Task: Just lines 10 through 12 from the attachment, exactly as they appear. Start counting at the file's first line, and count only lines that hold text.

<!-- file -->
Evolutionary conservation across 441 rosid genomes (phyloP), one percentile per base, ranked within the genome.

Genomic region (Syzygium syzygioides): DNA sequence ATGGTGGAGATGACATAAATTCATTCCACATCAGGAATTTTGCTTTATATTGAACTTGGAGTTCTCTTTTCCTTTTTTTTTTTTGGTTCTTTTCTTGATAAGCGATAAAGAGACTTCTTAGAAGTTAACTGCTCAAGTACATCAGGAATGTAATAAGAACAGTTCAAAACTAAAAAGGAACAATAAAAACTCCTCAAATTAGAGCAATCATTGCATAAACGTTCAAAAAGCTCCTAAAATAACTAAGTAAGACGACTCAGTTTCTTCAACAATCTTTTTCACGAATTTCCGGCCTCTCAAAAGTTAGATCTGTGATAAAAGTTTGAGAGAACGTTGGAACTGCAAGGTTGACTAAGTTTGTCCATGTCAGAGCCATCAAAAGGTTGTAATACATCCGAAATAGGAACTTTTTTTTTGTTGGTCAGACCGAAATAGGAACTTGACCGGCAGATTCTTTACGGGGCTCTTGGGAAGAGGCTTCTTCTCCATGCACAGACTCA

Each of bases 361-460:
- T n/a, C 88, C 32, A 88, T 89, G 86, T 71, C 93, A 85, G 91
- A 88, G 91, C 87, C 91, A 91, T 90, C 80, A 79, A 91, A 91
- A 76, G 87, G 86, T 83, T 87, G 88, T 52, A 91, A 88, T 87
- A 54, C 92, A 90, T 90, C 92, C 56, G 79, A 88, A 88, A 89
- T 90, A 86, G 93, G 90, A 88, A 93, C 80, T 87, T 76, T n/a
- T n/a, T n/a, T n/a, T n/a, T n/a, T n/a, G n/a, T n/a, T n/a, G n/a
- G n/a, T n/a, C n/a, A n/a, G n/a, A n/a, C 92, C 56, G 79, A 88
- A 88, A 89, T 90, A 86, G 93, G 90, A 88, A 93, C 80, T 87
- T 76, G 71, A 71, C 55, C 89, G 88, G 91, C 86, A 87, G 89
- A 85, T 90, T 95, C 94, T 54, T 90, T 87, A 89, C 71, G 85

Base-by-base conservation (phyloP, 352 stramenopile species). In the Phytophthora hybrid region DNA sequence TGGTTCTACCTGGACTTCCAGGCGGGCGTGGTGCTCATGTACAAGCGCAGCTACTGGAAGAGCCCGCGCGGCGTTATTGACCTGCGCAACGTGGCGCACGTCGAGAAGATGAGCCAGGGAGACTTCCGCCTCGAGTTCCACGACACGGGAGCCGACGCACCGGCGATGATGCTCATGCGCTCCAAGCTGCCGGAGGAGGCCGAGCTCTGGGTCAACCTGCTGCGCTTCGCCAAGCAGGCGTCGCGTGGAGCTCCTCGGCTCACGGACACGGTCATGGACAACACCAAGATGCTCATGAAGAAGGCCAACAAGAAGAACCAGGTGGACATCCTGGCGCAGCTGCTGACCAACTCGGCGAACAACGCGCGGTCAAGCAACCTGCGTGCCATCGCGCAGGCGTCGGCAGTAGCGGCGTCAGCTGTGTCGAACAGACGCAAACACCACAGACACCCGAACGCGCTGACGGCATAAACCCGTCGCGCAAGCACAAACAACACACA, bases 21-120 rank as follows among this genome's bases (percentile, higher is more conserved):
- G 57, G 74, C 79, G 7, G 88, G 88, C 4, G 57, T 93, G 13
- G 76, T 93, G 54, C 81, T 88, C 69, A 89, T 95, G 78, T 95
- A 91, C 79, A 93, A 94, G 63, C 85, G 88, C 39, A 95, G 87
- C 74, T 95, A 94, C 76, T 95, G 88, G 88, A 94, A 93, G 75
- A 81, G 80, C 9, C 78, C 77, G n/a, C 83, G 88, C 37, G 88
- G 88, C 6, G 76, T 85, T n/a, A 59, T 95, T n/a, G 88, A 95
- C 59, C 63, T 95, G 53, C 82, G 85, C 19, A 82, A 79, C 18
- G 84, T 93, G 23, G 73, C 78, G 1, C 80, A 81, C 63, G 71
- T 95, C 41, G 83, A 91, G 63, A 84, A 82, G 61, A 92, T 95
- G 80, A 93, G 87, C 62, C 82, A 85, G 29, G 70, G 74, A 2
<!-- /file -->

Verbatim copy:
- G n/a, T n/a, C n/a, A n/a, G n/a, A n/a, C 92, C 56, G 79, A 88
- A 88, A 89, T 90, A 86, G 93, G 90, A 88, A 93, C 80, T 87
- T 76, G 71, A 71, C 55, C 89, G 88, G 91, C 86, A 87, G 89